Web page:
The Main Street Lending Program was the last of the facilities launched by the Fed and Treasury to support the flow of credit during the COVID-19 pandemic of 2020-21. The others primarily targeted Wall Street borrowers; Main Street was for smaller firms that rely more on banks for credit. It was a complicated program that worked by purchasing loans and sharing risk with lenders. Despite its delayed launch, Main Street purchased more debt than any other facility and was accelerating when it closed in January 2021. This post first locates Main Street in the constellation of COVID-19 credit programs, then looks in detail at its design and usage with an eye toward any future programs.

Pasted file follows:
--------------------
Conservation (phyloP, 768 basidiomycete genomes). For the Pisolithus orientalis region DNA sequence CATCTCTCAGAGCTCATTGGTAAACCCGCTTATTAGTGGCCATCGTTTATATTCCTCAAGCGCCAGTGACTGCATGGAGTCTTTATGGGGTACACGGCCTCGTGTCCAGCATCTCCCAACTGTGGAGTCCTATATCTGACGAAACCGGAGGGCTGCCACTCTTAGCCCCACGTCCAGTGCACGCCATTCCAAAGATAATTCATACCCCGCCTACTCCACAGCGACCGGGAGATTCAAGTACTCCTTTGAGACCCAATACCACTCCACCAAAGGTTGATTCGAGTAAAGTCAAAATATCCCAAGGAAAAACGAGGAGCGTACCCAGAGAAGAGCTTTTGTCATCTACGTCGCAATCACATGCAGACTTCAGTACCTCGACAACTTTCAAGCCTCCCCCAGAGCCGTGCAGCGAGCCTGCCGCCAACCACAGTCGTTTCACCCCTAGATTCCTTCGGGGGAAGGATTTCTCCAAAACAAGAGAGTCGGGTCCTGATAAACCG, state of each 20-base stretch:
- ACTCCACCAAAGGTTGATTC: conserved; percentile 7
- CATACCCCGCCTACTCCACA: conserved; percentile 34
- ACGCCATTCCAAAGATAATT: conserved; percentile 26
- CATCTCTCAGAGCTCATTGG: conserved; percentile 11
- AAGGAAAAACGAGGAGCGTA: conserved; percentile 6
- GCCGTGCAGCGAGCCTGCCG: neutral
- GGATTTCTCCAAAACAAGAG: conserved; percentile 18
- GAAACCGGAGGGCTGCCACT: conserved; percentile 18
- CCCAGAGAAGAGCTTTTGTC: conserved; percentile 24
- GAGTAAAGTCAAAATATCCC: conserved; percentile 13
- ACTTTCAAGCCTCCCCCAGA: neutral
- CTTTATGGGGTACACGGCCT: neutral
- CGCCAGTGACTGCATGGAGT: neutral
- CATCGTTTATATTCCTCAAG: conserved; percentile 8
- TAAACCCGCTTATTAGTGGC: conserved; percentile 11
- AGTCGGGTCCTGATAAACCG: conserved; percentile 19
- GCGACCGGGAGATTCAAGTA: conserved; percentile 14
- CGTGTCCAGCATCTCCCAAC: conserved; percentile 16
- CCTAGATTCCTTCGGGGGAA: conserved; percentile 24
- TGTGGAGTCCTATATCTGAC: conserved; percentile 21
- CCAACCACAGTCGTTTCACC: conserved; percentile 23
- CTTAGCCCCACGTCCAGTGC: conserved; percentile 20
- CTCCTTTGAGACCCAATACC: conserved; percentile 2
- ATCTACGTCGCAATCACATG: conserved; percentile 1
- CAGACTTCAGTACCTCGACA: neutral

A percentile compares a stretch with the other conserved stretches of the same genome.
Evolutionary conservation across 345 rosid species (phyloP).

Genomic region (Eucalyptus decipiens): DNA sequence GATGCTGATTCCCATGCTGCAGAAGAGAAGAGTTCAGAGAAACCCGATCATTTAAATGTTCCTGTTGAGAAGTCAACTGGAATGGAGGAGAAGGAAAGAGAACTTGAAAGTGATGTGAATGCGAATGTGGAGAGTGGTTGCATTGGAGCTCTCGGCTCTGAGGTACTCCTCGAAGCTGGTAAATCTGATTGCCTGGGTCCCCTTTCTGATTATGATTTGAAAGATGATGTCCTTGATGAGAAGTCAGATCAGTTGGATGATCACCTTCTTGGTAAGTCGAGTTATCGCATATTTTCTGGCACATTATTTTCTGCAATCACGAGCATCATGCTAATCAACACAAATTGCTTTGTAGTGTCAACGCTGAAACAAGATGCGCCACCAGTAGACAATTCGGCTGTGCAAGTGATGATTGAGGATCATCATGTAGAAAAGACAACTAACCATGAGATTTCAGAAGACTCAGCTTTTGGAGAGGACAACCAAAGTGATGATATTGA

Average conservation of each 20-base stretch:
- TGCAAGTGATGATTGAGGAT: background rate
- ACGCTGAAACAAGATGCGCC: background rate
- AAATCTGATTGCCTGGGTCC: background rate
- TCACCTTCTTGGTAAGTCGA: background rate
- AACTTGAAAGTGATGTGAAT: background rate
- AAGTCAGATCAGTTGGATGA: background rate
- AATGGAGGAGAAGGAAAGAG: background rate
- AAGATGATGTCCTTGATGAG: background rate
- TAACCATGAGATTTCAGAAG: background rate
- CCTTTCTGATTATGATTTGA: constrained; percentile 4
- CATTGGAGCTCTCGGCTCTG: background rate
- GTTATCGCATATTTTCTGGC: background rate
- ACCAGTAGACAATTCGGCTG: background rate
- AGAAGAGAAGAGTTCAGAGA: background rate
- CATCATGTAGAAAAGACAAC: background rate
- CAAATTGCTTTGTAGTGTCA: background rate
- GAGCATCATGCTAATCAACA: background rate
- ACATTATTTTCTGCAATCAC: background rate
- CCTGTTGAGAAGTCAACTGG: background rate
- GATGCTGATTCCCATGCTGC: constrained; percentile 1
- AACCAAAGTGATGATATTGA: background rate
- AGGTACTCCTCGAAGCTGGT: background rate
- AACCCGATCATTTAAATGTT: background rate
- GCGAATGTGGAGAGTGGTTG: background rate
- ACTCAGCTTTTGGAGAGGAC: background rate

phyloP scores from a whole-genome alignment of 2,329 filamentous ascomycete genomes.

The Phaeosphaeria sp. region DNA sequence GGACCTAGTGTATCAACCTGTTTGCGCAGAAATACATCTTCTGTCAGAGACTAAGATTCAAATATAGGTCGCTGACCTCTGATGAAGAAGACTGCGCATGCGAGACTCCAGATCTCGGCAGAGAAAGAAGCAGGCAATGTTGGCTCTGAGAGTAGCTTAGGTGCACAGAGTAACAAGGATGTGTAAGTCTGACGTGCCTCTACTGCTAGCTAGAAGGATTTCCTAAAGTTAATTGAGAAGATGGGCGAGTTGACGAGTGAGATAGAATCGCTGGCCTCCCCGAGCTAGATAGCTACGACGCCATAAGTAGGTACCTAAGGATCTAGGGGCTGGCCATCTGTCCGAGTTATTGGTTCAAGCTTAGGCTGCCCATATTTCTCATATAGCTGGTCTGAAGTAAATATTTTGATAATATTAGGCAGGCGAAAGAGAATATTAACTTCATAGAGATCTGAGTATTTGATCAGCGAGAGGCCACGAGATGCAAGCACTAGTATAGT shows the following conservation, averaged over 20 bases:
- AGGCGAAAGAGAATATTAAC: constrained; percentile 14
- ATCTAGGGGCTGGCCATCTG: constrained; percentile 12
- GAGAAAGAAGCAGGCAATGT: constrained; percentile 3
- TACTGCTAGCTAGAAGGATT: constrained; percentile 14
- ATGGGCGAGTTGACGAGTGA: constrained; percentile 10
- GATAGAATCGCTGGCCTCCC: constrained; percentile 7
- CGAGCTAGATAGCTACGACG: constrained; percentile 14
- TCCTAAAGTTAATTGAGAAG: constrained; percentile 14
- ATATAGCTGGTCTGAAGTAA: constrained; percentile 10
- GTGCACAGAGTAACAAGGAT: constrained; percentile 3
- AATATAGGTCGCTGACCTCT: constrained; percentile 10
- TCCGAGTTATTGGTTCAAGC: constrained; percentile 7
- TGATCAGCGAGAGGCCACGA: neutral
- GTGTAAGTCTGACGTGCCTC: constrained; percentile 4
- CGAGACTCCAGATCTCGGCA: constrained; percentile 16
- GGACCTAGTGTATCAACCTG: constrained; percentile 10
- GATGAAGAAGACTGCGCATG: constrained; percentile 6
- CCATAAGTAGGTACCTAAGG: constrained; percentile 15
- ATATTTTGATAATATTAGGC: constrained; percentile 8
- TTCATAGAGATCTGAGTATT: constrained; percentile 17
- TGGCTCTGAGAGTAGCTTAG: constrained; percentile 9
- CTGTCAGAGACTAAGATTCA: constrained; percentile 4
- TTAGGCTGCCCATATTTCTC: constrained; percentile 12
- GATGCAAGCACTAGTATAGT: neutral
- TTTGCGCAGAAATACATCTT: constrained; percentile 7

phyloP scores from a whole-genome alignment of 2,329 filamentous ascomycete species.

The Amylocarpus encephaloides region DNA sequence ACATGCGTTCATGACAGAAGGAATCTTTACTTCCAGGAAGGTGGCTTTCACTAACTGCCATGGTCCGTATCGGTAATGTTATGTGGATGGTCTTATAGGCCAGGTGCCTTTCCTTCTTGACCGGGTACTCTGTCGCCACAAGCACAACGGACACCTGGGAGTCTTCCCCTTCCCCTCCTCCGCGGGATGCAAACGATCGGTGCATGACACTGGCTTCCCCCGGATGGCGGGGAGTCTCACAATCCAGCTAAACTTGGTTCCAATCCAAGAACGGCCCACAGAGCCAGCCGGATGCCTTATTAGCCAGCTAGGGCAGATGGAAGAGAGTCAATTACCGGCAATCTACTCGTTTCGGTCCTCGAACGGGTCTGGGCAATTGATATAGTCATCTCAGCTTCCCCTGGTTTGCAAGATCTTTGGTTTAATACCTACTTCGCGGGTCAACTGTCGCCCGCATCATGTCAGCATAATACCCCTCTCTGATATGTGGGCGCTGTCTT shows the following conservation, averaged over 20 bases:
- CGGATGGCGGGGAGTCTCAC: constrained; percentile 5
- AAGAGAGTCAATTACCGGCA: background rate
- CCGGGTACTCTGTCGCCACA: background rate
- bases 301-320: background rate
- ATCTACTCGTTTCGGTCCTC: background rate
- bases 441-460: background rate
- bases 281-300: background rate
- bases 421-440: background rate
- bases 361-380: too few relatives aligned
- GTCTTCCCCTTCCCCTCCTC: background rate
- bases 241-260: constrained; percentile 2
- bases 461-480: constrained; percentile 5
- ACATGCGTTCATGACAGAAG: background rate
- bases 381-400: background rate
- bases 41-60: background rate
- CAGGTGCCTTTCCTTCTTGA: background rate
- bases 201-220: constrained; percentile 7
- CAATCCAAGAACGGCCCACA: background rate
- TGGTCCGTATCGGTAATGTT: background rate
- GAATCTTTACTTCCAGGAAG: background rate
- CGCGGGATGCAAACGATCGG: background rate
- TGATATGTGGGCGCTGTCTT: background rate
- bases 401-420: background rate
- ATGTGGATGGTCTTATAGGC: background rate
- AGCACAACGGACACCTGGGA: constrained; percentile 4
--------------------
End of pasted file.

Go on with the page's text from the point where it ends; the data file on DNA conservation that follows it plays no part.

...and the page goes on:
Natural disasters are usually associated with an increase in the demand for credit by both households and companies in the affected regions. However, if capacity constraints preclude banks from meeting the local increase in demand, the banks may reduce lending elsewhere, thus propagating the shock to unaffected areas. In this post, we analyze the corporate loan market and find that banks, particularly those with lower capital, reduce credit provisioning to distant regions unaffected by natural disasters. We also find that shadow banks only partially offset the reduction in bank credit, so borrowers in regions unaffected by natural disasters experience a decline in credit supply.